Kevin Tucker v. John Cason
OPINION filed : REVERSED, decision not for publication pursuant to local rule 28(g). Eugene E. Siler , Jr., Circuit Judge; Julia Smith Gibbons, Circuit Judge and Danny C. Reeves, U.S. District Judge; Authoring Judge.--[Edited 08/30/2010 by SJS]
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NOT RECOMMENDED FOR FULL-TEXT PUBLICATION File Name: 10a0570n.06 No. 07-2481 UNITED STATES COURT OF APPEALS FOR THE SIXTH CIRCUIT
Aug 30, 2010
LEONARD GREEN, Clerk
KEVIN TUCKER, Petitioner-Appellee, v. JOHN CASON, Warden, Respondent-Appellant.
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ON APPEAL FROM THE UNITED STATES DISTRICT COURT FOR THE EASTERN DISTRICT OF MICHIGAN
Before: SILER and GIBBONS, Circuit Judges; REEVES, District Judge.* DANNY C. REEVES, District Judge. Respondent-appellant John Cason appeals the district court's conditional grant of petitioner-appellee Kevin Tucker's petition for a writ of habeas corpus pursuant to 28 U.S.C. § 2254. For the following reasons, we reverse the district court's decision. I. Tucker was charged with four counts of first-degree criminal sexual conduct involving his daughter, AT. The State alleged penile/oral penetration, penile/anal penetration, foreign object/anal penetration, and penile/vaginal penetration.1 The acts were alleged to have occurred sometime in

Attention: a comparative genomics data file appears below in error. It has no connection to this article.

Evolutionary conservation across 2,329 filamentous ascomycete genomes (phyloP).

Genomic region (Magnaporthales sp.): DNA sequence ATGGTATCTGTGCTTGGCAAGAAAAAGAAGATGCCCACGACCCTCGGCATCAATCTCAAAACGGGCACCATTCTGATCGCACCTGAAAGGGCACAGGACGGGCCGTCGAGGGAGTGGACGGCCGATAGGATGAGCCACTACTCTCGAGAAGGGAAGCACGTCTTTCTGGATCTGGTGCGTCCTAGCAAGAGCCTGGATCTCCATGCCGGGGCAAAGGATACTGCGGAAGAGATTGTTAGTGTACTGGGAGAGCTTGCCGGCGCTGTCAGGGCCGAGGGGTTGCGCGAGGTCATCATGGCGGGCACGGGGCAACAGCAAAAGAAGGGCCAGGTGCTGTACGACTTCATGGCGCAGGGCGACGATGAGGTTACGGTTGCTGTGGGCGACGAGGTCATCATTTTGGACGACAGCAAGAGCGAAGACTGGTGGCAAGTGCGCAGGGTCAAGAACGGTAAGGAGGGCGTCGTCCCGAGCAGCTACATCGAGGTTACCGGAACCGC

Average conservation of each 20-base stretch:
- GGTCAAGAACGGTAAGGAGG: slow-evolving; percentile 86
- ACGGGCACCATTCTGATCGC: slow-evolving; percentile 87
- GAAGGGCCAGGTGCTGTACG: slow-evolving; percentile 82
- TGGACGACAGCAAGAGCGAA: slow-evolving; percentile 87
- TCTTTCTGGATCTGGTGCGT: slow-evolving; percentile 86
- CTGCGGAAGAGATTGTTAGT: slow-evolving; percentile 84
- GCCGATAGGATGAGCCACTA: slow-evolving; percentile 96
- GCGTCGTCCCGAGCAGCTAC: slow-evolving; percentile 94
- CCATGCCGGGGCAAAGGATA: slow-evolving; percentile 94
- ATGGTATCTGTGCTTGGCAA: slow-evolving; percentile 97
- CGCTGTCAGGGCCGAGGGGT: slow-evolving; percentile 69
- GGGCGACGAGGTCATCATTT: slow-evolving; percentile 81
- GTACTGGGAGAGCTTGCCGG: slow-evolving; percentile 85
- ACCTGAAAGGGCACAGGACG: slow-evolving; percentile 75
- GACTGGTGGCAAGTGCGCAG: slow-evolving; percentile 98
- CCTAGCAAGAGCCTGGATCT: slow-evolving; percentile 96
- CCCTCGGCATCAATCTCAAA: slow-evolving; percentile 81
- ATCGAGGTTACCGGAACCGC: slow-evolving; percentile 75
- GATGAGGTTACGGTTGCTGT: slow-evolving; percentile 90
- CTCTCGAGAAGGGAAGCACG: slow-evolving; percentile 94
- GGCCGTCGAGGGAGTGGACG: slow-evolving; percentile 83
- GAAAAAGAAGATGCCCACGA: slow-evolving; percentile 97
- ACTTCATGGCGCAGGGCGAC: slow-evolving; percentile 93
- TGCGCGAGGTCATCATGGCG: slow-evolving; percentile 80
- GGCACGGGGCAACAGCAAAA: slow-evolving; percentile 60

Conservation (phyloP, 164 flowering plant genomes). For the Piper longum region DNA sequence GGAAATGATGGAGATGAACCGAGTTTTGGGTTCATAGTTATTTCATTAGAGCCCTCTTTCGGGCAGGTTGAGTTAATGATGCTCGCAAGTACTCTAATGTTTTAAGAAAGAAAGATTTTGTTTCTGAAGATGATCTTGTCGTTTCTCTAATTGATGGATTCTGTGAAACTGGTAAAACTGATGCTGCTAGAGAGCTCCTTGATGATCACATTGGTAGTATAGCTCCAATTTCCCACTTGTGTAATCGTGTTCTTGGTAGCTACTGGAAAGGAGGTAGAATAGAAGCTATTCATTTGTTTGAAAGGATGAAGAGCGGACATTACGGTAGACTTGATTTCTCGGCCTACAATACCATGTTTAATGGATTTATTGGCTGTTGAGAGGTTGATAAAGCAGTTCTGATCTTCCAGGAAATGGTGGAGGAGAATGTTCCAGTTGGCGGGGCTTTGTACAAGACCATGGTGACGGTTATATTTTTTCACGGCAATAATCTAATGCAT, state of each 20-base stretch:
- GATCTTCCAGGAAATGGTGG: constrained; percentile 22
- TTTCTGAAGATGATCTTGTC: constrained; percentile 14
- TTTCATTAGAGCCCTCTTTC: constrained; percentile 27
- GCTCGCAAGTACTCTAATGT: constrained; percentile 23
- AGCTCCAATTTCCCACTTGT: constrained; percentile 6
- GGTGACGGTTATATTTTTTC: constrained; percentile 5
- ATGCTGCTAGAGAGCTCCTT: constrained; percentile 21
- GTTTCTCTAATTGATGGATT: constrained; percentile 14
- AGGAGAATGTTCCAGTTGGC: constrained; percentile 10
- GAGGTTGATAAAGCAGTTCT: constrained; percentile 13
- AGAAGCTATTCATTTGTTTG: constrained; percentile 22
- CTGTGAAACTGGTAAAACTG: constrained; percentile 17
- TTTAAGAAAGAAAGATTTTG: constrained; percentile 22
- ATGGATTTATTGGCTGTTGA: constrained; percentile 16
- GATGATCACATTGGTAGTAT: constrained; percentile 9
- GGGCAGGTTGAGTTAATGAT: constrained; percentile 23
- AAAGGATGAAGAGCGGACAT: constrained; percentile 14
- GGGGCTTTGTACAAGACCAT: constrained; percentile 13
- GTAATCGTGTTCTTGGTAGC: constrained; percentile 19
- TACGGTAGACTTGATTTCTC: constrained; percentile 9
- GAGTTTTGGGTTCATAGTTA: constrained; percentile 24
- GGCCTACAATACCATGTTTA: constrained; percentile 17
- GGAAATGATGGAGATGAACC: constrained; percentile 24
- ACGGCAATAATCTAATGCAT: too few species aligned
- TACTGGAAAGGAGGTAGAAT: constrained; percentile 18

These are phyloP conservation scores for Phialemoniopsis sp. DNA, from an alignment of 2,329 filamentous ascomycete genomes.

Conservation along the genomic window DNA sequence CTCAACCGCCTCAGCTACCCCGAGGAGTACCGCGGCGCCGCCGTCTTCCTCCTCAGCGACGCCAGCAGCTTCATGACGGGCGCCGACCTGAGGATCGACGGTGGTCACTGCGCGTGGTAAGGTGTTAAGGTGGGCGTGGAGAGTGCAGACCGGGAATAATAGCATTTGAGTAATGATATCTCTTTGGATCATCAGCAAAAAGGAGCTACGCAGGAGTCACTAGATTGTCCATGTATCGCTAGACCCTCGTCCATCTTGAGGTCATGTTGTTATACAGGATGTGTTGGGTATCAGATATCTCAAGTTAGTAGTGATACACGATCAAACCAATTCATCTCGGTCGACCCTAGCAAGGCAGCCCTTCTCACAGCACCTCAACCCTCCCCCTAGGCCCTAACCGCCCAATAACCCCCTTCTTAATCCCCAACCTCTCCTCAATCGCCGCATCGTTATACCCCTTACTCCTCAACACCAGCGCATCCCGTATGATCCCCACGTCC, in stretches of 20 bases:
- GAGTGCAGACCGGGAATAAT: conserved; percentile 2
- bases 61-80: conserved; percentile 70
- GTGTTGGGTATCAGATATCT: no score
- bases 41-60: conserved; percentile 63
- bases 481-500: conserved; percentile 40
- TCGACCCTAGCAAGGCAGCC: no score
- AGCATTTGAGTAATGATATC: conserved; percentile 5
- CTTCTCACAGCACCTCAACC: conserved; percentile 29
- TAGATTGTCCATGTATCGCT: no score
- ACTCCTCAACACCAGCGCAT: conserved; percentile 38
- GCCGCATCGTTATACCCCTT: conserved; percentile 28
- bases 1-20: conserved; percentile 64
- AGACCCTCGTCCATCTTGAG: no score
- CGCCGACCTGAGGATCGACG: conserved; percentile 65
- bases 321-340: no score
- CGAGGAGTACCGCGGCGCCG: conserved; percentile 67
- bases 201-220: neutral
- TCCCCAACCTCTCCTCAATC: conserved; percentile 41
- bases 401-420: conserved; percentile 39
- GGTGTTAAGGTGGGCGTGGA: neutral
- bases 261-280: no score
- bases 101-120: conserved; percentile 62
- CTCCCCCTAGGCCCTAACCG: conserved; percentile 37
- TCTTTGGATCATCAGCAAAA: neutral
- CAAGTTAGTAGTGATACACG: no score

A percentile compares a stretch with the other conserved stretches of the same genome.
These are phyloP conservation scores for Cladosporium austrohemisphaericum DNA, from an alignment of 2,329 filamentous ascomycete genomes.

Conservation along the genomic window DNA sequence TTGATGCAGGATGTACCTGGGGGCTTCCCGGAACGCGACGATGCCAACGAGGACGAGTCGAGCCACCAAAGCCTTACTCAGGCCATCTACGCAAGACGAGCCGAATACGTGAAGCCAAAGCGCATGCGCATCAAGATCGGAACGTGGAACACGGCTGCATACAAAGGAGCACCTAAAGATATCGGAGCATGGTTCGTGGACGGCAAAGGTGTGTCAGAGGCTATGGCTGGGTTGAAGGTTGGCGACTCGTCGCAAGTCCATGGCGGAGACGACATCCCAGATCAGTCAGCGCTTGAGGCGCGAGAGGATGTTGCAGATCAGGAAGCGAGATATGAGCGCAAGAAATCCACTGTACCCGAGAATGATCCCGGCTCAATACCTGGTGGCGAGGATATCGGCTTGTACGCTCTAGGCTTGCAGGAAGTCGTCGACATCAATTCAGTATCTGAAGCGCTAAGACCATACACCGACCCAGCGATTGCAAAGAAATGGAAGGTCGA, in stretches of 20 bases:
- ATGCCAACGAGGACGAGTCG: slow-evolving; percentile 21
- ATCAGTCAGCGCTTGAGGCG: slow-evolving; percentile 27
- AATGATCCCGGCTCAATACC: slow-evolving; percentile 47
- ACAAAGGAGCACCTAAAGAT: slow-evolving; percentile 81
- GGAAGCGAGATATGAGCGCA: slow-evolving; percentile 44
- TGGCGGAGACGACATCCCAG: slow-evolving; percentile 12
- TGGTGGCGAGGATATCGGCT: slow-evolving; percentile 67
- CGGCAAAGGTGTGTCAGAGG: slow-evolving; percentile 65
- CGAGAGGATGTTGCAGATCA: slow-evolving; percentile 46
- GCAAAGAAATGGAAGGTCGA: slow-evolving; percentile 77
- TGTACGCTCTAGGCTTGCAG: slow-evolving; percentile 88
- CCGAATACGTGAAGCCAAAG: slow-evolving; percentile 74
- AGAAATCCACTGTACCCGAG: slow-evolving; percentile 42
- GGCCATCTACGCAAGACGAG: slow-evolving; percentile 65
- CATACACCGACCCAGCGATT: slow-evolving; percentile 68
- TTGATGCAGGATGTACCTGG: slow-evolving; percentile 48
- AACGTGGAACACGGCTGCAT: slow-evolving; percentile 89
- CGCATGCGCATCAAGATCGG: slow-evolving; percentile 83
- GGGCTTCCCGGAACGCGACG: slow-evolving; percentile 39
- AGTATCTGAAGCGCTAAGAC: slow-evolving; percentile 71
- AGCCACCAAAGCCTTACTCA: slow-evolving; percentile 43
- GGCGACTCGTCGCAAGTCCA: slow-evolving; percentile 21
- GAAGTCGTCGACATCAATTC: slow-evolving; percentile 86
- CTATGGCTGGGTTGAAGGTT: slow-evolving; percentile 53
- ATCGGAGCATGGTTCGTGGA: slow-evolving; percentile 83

The Honorable Danny C. Reeves, United States District Judge for the Eastern District of Kentucky, sitting by designation. Although the State initially charged penile/vaginal penetration, the fourth count presented to the jury was digital/vaginal penetration. 1
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No. 07-2481 Tucker v. Cason the summer of 1996, when AT was five years old, shortly before Tucker and AT were involved in a serious automobile accident. Tucker was tried before a jury in Macomb County Circuit Court. At trial, AT testified that she and her father were home by themselves watching television when he instructed her to remove her clothes. She complied, and he removed his own clothes. Next, according to AT, Tucker put his penis in her vagina, anus, and mouth. private." Dr. Jay Eastman, a pediatrician specializing in the examination of child abuse victims, testified as an expert for the prosecution. He had not examined AT but had reviewed a report prepared by Dr. Norma Inocencio following her examination of AT in October 1999, after the abuse allegations came to light. Dr. Eastman testified that Dr. Inocencio's findings of irregularities in AT's hymen and anus were "compatible with sexual abuse." On cross-examination, defense counsel asked Dr. Eastman if he was aware that AT had been in a serious accident. Dr. Eastman responded that he knew about the accident and believed AT had suffered a broken leg, but he was unsure of her other injuries. Dr. Eastman acknowledged that medical records from the accident might be significant for purposes of a sexual-abuse examination if, for example, the accident had involved "a penetrating injury to the vagina." In fact, AT sustained extensive pelvic injuries in the accident, which occurred in mid-August 1996. Further, AT experienced vaginal bleeding as a result of her injuries. To determine the cause of the bleeding, doctors performed manual explorations of her vagina, as well as a vaginoscopy. These procedures entailed the insertion of a finger or medical instrument across AT's hymen into 2 He then "shoved" the eraser end of a pencil "up [her]